Saturday, February 05, 2011


On Thursday night I fulfilled a longtime dream and caught a concert by the man responsible for more music on my iPod than any other. It was a performance by Sufjan Stevens: musician, hipster Presbyterian (“Hipsterterian!”) and all-round groovy whackjob.

Sufjan made his name as a folk musician, crafting melodies so exquisite that he could play them on a banjo and still make them cool. But with two most recent albums he has taken a sharp turn into technology, replacing his banjo and piano with drum machines and synthesisers. The concert I attended was intended to showcase the latest album.

A Sufjan concert is not like a concert by any other group of musicians. For the audience, there's almost a sense of voyeurism. There's no banter between the members of the band, and every song is tightly choreographed. No solos, no improvisation. It's like watching a well-organised circus.

In this particular show, there is a certain child-like aesthetic. They play dress ups with feather boas, tinfoil hats and tinsel. They adorn themselves and their equipment with flashing lights, and plaster everything with day-glo tape. They're as self-involved as little kids putting on a show for the assembled adults.

Sufjan doesn't talk about himself, or even about his music, except in generalised terms. It's as if he's afraid of anyone knowing anything too definitive about him. Nor does he treat his fans to any new material. He doesn't even smile, except once or twice, in a self-deprecating manner as a dry witticism falls flat or he realises he's just said something flaky or pretentious.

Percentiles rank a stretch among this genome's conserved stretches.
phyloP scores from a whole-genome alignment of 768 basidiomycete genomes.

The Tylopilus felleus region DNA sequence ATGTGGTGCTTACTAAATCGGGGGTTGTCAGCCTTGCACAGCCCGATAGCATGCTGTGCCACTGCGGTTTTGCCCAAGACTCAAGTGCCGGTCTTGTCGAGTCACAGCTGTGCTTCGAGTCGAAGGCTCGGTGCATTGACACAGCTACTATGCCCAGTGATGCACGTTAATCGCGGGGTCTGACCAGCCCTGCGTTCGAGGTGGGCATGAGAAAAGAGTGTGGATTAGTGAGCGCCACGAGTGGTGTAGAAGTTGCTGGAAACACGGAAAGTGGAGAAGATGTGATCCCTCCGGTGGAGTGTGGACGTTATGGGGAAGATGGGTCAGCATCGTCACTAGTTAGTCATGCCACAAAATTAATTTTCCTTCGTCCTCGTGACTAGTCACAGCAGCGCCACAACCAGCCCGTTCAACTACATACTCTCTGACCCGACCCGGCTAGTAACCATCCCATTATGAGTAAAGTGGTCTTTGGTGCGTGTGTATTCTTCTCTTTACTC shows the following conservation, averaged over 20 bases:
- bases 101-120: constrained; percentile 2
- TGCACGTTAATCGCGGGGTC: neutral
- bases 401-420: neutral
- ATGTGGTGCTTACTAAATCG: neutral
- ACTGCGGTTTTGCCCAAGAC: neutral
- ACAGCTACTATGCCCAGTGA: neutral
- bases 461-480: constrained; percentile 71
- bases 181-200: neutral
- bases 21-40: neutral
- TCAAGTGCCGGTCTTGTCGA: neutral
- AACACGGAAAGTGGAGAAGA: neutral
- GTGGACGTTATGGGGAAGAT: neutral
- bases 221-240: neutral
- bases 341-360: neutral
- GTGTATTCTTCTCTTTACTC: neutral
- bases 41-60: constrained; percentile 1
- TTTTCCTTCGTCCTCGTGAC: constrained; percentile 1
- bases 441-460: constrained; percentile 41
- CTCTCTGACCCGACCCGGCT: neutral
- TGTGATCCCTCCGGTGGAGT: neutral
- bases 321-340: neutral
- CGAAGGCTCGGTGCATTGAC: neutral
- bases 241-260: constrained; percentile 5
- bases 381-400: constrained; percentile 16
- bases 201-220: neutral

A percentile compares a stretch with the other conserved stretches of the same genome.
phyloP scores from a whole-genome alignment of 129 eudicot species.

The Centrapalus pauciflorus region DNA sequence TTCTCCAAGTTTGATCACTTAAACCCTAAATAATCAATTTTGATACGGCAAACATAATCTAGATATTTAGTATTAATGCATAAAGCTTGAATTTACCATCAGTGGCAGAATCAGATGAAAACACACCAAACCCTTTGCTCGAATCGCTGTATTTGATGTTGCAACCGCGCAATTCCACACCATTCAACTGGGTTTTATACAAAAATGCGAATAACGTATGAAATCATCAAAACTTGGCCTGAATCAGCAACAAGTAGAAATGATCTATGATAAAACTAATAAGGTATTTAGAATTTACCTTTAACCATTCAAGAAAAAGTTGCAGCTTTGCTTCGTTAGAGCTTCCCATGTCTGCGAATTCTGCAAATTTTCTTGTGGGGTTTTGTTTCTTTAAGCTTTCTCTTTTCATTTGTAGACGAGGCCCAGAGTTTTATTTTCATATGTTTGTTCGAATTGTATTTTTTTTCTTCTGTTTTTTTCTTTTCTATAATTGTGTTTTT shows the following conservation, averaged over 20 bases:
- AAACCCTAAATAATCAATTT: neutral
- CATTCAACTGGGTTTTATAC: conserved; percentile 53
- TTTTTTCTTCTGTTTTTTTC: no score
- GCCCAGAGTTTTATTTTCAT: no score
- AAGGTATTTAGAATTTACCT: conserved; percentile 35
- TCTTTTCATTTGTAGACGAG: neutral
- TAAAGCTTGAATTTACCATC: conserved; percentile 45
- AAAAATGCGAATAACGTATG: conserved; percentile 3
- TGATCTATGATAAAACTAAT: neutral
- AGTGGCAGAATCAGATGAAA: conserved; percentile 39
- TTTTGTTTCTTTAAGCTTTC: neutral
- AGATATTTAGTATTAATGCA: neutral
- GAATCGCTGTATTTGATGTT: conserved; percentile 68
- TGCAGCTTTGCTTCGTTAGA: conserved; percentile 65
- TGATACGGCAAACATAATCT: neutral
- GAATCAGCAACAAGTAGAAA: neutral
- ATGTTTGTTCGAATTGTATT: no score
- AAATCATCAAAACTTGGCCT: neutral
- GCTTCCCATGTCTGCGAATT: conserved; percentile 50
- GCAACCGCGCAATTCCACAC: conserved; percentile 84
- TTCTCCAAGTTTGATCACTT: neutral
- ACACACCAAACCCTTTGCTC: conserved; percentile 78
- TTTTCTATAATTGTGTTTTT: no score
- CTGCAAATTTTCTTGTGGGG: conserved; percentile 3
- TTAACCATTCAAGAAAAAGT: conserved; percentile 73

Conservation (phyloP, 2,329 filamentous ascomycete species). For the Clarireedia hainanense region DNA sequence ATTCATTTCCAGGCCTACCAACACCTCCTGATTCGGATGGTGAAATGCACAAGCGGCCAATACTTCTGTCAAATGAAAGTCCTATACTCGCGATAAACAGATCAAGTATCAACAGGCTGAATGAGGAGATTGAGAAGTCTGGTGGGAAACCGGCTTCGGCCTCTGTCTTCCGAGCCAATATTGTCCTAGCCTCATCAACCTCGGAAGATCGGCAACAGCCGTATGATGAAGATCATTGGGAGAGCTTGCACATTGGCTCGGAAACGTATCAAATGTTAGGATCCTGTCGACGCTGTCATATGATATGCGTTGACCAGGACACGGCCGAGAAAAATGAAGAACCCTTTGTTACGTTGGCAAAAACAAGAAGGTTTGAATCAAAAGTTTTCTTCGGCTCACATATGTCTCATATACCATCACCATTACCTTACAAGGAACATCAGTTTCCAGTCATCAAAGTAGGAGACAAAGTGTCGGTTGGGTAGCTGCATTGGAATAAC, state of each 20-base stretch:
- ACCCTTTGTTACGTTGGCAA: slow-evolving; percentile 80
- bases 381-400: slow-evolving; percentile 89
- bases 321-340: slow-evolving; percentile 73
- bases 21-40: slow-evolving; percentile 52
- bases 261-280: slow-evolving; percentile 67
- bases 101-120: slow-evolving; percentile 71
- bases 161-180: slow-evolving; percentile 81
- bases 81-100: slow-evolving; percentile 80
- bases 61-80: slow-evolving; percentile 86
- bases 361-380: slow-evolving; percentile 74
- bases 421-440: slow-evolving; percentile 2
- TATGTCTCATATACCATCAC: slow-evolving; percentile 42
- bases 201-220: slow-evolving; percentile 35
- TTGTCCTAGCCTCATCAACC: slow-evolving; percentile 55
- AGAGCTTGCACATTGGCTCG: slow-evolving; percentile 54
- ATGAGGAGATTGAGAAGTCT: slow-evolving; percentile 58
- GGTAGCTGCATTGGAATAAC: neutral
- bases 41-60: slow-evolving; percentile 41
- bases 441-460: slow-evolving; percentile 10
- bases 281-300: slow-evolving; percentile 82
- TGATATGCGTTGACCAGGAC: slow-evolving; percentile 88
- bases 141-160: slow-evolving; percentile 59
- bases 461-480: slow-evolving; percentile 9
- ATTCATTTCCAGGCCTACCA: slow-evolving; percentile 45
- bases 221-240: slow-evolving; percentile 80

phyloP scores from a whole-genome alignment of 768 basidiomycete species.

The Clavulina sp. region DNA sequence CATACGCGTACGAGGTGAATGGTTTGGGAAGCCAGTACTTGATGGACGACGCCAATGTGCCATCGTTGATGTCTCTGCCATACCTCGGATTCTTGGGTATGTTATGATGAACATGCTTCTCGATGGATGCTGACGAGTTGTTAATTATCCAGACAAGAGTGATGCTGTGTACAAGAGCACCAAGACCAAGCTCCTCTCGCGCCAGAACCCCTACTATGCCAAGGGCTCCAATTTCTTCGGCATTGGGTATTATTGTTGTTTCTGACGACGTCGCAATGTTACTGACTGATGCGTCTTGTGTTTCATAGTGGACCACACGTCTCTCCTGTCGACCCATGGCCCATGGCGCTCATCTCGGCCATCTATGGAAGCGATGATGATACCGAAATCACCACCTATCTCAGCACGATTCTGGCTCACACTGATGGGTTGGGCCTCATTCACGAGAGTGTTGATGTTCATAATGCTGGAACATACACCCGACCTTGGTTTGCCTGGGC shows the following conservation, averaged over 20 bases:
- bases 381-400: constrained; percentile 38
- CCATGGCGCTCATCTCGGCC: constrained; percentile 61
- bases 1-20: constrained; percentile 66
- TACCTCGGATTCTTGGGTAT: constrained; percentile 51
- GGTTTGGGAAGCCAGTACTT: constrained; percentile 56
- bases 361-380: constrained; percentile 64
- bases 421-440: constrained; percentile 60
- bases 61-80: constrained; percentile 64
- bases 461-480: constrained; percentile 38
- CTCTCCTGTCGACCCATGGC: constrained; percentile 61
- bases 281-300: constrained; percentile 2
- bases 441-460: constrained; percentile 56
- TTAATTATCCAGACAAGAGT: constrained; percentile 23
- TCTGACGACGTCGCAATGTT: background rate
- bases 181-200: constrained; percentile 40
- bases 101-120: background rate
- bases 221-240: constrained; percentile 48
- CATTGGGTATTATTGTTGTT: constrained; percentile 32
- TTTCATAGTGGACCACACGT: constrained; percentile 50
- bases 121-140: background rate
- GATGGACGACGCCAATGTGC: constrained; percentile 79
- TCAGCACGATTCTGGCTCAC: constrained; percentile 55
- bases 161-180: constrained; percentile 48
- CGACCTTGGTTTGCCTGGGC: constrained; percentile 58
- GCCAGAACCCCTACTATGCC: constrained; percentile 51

Meanwhile his backing singers/dancers have a tightly structured routine, full of gestures as stark and stylised as soviet statuary. But there's no smirking irony in their dorky dancing. They're serious about their dorky dancing. They know that it's dorky, and they realise that its dorkiness is fundamental to its appeal. It's completely self-actualised; think of it as how Jung would want us to dance if he were in a position to insist on it.

All of this may give the impression that I didn't like the show, but that's not the case. I absolutely loved it. There's something very "New York" about the band's total devotion to the artifice of the program. They covered themselves in flashing lights and fluorescent tape because they completely bought into Sufjan's primitive-meets-science-fiction conceit.

I’ve often wished that more people could just throw themselves into creating art, without feeling the need to remind themselves and others that they still have one foot in reality. I think that Sufjan might agree with me on that point.


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